• Try approaching a random student and ask him or her a couple of questions. Do this more than once. What was the reaction? Was the person friendly and helpful? This can be a good indicator of the 'mood' of the campus.
  • If you are allowed to wander, do so. Go into some buildings. See if you can look at a classroom, a lab, a dorm, the bookstore. What's your impression?
  • Be respectful, but be nosy and thorough. Ask questions: take notes if you want to. Record your feelings of the place. If you are visiting several campuses, you may get confused once you're home as to which ones had which qualities.

Enjoy the choosing process: This is where you'll spend the next few years, and it's going to be fantastic!!!

Monday, May 18, 2015

Time Travel The Easy Way

What would you put into a time capsule?

Why not make one that's just yours?

The idea is to capture what you're doing and thinking right now, put it in a container ("capsule"), hide it or bury it somewhere, and then bring it back out after some time has passed and see what you think of your 'old' self.

It's almost time travel....without the flux capacitors...

The DeLorean from "Back to the Future"

What kind of container can you come up with?

The container could be glass, plastic, or metal with a tight fitting lid-often people will seal it with tape as well so it's harder to open.

                     A metal container is a good idea, although subject to rust and corrosion. This one looks like it has a cap that fits securely on one end.

                                     A large glass jar will work, also.

Where do I store it?

We suggest you not bury it unless you remind yourself to unearth it if you should move away. If it's buried, it's likely nobody will ever find it--and then what's the point? Consider leaving it with a relative or a friend, and let them know it is not to be thrown out.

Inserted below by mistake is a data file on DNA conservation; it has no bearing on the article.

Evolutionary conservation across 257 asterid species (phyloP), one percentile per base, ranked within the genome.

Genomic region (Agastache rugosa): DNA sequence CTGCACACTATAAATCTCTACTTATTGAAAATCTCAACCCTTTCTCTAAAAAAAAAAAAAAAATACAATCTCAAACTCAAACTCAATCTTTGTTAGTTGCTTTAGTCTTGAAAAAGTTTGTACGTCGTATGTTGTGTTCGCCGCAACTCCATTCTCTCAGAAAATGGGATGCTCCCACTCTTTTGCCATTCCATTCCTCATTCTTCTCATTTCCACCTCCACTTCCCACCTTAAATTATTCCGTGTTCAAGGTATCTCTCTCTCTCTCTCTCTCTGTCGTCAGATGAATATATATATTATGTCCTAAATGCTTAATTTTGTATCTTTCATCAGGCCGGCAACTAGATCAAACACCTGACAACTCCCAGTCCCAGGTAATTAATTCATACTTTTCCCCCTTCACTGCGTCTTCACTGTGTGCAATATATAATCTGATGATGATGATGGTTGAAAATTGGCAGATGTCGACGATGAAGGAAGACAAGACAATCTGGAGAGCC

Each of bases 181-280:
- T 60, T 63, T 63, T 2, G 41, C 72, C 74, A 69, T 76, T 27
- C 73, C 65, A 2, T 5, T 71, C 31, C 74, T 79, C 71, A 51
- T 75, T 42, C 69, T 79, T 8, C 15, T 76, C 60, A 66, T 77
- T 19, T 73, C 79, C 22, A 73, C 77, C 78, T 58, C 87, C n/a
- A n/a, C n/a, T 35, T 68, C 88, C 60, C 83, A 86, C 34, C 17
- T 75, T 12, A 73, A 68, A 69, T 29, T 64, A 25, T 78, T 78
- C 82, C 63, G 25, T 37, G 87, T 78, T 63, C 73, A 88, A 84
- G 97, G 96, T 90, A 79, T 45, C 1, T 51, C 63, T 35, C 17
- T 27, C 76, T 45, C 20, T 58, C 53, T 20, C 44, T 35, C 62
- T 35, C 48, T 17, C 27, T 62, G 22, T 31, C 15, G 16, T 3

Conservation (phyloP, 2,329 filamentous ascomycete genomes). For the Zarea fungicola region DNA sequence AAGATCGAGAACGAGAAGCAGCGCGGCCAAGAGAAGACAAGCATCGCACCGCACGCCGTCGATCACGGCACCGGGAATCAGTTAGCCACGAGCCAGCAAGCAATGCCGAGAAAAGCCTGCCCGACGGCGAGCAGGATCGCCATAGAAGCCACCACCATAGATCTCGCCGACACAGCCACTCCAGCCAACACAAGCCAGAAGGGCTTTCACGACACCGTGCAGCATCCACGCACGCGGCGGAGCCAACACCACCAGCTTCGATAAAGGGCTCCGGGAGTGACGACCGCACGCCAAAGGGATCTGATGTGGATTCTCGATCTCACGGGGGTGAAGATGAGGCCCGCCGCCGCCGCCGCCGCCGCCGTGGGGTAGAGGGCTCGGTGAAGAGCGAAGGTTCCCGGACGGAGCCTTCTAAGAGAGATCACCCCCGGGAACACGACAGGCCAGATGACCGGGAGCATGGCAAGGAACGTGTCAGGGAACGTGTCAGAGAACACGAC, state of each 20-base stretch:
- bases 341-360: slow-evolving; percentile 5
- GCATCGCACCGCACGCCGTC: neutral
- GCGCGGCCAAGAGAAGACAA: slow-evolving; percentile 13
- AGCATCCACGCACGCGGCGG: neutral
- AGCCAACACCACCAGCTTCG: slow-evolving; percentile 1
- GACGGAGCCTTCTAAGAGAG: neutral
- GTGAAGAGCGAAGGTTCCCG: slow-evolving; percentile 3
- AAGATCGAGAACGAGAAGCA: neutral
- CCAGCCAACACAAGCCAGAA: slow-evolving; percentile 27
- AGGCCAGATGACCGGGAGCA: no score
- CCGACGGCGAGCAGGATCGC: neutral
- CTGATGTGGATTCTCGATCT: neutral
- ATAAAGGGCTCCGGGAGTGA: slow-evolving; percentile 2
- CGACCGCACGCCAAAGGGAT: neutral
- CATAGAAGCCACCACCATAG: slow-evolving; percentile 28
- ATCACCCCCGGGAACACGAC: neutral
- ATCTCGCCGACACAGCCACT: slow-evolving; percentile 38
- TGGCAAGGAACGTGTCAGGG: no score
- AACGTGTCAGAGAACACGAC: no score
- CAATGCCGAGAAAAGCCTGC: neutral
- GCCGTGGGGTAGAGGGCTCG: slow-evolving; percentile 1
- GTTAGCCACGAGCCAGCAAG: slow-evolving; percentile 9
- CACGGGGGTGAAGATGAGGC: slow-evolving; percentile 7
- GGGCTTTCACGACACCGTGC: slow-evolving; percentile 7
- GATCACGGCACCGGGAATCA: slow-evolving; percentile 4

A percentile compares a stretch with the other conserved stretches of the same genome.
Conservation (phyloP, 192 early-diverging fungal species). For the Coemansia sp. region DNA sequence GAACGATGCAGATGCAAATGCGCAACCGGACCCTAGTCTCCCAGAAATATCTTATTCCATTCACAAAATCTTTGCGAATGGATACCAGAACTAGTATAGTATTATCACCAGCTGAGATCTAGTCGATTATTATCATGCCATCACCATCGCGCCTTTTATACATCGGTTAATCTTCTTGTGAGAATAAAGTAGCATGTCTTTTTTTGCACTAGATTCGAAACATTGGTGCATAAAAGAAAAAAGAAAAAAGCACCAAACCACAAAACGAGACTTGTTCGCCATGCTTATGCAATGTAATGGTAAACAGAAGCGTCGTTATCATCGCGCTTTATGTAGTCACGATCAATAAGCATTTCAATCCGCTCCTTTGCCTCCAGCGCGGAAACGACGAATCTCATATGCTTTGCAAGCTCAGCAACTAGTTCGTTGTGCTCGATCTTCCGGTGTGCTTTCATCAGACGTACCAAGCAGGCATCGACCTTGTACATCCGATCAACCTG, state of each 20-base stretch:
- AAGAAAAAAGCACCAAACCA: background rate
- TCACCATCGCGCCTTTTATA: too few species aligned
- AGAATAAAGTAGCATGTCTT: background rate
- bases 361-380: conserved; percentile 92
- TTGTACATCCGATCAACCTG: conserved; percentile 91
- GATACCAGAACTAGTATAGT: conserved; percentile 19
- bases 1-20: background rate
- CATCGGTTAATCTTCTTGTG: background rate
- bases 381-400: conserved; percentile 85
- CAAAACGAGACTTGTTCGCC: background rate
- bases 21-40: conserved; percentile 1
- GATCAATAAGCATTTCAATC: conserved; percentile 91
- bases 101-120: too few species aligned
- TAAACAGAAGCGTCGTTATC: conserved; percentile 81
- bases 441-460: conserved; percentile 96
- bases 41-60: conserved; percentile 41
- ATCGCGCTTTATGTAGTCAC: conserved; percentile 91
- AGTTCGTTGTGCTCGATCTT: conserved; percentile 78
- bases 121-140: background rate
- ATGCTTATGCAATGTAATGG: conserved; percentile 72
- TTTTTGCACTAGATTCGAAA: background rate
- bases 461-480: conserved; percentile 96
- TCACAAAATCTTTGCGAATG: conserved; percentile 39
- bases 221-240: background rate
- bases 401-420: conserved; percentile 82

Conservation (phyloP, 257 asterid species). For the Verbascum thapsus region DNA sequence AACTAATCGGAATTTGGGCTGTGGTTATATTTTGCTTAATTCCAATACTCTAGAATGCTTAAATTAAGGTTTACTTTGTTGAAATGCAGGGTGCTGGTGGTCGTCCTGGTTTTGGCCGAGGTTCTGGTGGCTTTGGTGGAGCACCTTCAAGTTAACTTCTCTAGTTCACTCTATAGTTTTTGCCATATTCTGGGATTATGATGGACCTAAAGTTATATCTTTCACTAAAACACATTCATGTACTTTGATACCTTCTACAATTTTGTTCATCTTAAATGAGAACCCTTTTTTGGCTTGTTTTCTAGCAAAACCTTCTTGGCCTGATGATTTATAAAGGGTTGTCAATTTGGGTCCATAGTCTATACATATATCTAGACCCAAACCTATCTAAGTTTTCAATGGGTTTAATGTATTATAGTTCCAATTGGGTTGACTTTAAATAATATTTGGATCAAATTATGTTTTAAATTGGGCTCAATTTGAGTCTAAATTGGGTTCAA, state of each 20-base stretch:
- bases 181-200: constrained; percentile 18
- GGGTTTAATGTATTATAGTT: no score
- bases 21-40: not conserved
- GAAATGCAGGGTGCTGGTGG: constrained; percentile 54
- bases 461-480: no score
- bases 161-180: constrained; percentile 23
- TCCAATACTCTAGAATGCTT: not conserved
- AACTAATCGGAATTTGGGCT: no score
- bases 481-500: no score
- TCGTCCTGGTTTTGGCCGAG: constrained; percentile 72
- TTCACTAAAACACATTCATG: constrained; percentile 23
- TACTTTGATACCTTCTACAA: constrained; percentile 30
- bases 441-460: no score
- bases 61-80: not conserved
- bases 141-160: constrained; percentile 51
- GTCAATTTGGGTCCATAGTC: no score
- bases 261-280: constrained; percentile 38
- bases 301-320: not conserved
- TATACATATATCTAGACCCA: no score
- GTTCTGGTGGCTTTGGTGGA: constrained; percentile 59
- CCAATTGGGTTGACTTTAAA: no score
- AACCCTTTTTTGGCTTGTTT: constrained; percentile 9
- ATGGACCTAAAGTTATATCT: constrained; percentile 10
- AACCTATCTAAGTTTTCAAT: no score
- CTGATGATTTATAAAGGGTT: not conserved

Whatever container you use, it must be something that can be fully enclosed. Then stash it out of sight: keeping it where you can look at it all the time defeats the purpose.

This is important: Be sure to label your container and note the date you sealed it.

     This school only has to wait 60 more years to retrieve its time capsule. Good thing it's location is clearly marked!

What can you put in your time capsule?
  • Pictures, pictures, pictures.  Pictures of you, your pet, your parents, your siblings. Pictures of things you like to do and places you've been or want to go. Pictures of treasured possessions.
  • Postcards from your friends or ones that you buy locally to show your city
  • Newspaper clippings, although they don't keep very well after several years, are great because they offer not only news but also advertising. Imagine what things will cost a few years from now. Consider getting some acid-free paper and photocopying the articles onto it. Acid-free paper will last longer.
  • Clippings from a magazine you like to read, or possibly the whole magazine
  • Lists: your homework assignment, a list of Christmas ideas, a list of places you want to visit, a list of your favorite books, a list of things you want to do by the time you're 30, for example.